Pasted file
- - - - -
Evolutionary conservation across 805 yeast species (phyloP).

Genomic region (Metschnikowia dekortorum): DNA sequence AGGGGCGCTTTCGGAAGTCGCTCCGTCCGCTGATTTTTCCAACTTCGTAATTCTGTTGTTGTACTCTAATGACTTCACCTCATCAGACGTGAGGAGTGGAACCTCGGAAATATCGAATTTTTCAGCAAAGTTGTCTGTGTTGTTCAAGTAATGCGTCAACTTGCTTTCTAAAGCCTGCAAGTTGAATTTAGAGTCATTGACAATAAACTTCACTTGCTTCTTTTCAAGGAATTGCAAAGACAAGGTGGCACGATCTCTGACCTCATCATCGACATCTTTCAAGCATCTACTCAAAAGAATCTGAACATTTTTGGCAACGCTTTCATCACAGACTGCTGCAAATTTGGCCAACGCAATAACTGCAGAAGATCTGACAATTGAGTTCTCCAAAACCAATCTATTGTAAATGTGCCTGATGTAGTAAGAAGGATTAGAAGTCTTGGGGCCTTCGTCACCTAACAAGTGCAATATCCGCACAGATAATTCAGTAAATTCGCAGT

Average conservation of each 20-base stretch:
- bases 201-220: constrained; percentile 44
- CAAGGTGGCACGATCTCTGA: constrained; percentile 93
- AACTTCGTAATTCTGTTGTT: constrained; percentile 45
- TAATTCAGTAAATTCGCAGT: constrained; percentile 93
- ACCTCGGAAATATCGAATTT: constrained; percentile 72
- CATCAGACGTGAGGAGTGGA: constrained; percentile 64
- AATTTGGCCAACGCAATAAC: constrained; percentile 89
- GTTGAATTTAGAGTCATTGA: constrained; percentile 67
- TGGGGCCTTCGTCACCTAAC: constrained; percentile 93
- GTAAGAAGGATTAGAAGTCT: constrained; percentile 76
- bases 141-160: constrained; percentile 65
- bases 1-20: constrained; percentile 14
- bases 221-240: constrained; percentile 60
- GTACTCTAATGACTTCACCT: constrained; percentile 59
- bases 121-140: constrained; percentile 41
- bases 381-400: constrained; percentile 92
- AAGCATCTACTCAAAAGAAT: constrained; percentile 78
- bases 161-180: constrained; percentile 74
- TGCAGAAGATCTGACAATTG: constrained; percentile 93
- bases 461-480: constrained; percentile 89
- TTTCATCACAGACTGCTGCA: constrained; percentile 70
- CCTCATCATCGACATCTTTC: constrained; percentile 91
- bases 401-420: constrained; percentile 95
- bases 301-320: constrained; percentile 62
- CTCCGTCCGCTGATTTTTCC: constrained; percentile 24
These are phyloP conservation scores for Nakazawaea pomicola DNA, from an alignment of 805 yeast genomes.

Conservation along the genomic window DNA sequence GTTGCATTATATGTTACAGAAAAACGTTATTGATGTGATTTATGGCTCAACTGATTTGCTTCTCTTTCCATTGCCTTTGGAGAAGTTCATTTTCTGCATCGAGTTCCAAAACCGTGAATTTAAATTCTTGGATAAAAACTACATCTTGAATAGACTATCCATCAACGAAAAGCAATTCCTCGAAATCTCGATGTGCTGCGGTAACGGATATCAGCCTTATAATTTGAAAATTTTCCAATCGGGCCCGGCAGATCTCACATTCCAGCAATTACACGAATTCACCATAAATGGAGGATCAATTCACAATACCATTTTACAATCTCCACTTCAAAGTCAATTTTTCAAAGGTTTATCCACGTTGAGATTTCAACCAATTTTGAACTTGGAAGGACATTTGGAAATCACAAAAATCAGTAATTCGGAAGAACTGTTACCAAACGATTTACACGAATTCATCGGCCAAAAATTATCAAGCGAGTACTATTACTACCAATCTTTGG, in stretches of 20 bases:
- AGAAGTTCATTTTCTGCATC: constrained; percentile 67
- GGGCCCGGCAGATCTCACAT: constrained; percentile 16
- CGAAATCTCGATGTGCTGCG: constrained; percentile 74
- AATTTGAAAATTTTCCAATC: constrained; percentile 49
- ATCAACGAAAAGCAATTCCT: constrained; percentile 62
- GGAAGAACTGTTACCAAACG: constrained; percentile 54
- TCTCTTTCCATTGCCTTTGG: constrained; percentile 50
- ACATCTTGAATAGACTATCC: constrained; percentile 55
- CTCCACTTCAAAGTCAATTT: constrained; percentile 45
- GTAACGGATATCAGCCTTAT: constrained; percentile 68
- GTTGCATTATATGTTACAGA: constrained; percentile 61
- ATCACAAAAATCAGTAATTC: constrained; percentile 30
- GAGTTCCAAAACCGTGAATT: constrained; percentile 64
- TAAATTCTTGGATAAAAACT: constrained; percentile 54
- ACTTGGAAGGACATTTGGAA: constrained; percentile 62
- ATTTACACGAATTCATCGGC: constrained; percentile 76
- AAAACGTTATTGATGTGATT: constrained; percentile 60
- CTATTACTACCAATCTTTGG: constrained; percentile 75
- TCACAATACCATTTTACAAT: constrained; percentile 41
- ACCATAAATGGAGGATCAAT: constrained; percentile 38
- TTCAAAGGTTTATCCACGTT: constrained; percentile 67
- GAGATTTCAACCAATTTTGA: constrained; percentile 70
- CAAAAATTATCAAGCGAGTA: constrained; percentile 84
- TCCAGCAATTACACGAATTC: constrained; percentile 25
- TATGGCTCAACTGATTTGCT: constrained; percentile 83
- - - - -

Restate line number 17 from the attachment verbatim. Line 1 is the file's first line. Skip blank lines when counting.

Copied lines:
- GTACTCTAATGACTTCACCT: constrained; percentile 59